A Decade of Wonder

I told a friend of mine yesterday that I was taking the holidays off from blogging but couldn't resist an end-of-year blog.

Anyone in IT a decade ago surely remembers the attention paid to the passing of "Y2K". One Sun employee even wrote a song about it. And on the scientific side of computing, Sandia National Labs was celebrating their recent #1 entry in the Top500 list with the famed ASCI Red supercomputer, reaching a whopping 2.3 TF using 9632 processors.

But as I told my friend, I've been spending the holiday break training for the upcoming LA Marathon and catching up on my holiday reading, courtesy of my wife and two kids. So no surprise, one of the books I read was Born to Run. I have to thank Borje for recommending this book to me last month, but it wasn't until I gave it as a gift to my son, a recent convert to cross-country running, that I took the time to read it myself. Thanks Borje and Evan.

Of course the passing of a decade can't go without some nostalgia, so thanks to my wife I went back several decades to the Apollo program and read Rocket Men. Definitely brought back memories of my days at TRW in the 1980's. As a new hire at TRW, you were indoctrinated into the company's history in the Apollo program, having built the world's first throttable rocket engine used as the lunar lander decent engine. Our new hire film also showed scene after scene of earlier failed rocket launches, reminders of what could happen when things went wrong. While Rocket Men did not discuss it, one of my favorite tidbits of Apollo program history was the role of the TRW-built backup navigation system, a so-called strap down inertial navigation system, in safely bringing back the Apollo 13 spacecraft after its near-devestating accident damaged the primary navigation system and forced the craft to limp-home on minimal power. I guess that strap-down system was the world's first green navigation system.

Last but not least in my holiday reading, a step back to an even earlier day in science, The Age of Wonder, when science and art came together in wonderful ways.

So what will the coming decade bring? As we close this decade, Sandia is still the Top10 of the Top500 list, this time with a Sun Constellation System, aptly named Red Sky (and also one of my most frequently read blog entries for 2009). The Red Sky system, at 423.9 TF, is about 185 times more powerful than the decade-earlier ASCI Red system and in fact it would take only about six Sun Constellation System blades, about 1/8th of a standard 19" computer rack on Red Sky, to equal the total compute power of ASCI Red. While we don't know who will be at the top of the list in 2019, we do expect it won't be a TeraFlop or even at PetaFlop system but in fact an ExaFlop system.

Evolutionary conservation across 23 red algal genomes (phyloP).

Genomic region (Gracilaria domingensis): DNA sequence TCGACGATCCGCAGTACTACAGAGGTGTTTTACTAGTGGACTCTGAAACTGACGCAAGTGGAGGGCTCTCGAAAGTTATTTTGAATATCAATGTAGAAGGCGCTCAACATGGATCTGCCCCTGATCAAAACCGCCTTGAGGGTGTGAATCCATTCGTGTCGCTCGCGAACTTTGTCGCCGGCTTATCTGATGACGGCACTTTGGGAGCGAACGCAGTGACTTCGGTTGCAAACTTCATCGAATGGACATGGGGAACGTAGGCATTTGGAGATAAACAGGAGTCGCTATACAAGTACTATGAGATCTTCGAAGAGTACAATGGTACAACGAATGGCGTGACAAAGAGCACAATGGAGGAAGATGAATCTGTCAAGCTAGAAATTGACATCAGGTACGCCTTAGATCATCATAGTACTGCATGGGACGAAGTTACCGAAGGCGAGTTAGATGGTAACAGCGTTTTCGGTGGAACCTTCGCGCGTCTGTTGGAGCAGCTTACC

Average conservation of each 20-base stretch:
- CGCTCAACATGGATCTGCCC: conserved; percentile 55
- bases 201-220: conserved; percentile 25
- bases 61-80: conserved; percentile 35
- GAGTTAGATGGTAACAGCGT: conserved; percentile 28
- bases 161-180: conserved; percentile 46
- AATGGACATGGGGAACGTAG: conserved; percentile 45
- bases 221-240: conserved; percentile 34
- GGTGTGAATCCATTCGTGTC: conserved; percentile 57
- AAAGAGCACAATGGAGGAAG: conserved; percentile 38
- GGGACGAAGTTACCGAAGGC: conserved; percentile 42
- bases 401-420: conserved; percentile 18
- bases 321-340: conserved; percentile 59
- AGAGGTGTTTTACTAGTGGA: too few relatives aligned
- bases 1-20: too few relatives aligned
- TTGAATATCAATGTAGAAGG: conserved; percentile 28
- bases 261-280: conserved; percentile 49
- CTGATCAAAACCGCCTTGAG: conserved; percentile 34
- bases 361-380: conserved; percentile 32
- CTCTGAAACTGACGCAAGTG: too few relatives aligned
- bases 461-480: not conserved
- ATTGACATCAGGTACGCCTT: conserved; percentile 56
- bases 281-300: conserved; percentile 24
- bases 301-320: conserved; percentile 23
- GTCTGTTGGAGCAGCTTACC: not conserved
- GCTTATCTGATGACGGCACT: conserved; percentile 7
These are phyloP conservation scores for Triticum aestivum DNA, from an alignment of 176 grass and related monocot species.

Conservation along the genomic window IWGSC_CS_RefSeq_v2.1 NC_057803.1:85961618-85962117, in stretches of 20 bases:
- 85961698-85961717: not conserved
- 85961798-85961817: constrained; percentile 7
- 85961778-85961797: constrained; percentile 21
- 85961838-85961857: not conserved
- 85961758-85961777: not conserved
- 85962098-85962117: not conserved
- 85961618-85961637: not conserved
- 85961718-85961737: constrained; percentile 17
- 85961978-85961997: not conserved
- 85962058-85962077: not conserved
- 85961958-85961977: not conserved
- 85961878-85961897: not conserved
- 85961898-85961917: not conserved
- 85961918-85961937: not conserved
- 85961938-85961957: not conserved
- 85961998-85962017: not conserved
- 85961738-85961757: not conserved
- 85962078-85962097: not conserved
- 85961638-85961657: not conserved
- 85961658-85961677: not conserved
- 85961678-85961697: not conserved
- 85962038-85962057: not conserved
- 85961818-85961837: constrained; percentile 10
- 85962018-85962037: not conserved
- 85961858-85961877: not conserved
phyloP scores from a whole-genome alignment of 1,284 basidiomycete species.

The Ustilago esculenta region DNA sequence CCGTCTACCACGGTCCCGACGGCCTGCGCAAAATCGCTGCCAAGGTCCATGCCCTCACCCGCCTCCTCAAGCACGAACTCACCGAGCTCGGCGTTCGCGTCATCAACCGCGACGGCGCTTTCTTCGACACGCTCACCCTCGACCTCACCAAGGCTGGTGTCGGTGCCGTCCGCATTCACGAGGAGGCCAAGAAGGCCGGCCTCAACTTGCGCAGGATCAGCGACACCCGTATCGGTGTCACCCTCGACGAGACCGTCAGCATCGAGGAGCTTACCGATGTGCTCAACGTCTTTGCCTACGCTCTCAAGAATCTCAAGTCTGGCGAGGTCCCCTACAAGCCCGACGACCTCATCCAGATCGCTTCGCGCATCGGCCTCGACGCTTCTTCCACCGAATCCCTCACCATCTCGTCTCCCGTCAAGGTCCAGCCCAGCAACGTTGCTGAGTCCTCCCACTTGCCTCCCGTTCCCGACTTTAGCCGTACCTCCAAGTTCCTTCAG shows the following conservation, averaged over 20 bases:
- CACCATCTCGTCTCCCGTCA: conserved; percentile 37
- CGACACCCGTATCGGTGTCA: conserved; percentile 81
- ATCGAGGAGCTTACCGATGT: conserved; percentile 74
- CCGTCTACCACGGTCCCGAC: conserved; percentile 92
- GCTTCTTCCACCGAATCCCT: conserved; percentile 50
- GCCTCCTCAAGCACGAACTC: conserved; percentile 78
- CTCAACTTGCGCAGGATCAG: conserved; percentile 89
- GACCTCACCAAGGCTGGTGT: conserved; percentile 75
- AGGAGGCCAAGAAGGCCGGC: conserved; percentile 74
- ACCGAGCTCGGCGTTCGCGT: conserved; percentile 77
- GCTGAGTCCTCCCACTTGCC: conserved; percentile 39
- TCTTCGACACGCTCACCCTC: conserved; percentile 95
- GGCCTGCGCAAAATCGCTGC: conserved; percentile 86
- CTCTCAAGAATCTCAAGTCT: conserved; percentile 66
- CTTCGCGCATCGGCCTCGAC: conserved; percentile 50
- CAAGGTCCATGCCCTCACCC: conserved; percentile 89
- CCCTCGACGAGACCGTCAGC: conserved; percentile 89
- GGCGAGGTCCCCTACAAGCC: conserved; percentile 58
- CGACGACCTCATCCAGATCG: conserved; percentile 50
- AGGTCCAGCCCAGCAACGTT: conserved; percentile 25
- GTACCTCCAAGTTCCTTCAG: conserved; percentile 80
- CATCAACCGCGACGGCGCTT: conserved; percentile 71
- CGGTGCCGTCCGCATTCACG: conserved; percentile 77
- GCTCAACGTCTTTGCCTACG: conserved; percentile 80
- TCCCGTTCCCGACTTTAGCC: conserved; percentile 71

Another topic sure to be top of mind in the coming decade is cloud computing. At the hardware level, many of the architectural concepts of cloud computing were actually first developed in the world of HPC and Top500 system. Quick, without thinking too much, tell me if the picture at the top of this blog is of a leading cloud computing data center or a leading HPC data center? If you recognized the picture as the TACC Ranger system (the #9 entry in the latest Top500 list, and like Sandia's Red Sky, also a Sun Constellation System), you'd be correct. But with 1000's of identical servers connected with a high performance network and multi-petabyte global file system, it also makes a perfect cloud data center. As our soon to be new CEO likes to point out in interviews, the basic hardware concepts of cloud computing, a server connected to the Internet, are not new. In fact, Oracle was one of the pioneers in cloud computing with their earlier Network Computer division. But what IT topic wouldn't be complete without a Bruce Kerr song.

Over the next decade, the computing industry will continue to be challenged to build larger and faster computers. But by and large, the hardware paths to the ExaScale systems of 2019 are well on their way to being designed at semiconductor companies around the world. Many of the greatest computing challenges of the coming decade are likely to be software challenges. For while the peak computing power of microprocessors, servers, and in fact entire HPC or Cloud data centers continues to grow according to Moore's law, getting software to scale is increasingly the greater challenge. Solving those challenges will require ever closer cooperation between hardware architects and software architects. Those in the industry who simplify the coupling of software with hardware are likely to be winners in both HPC and Cloud Computing. I really look forward to blogging about how we solved those challenges in 2019.

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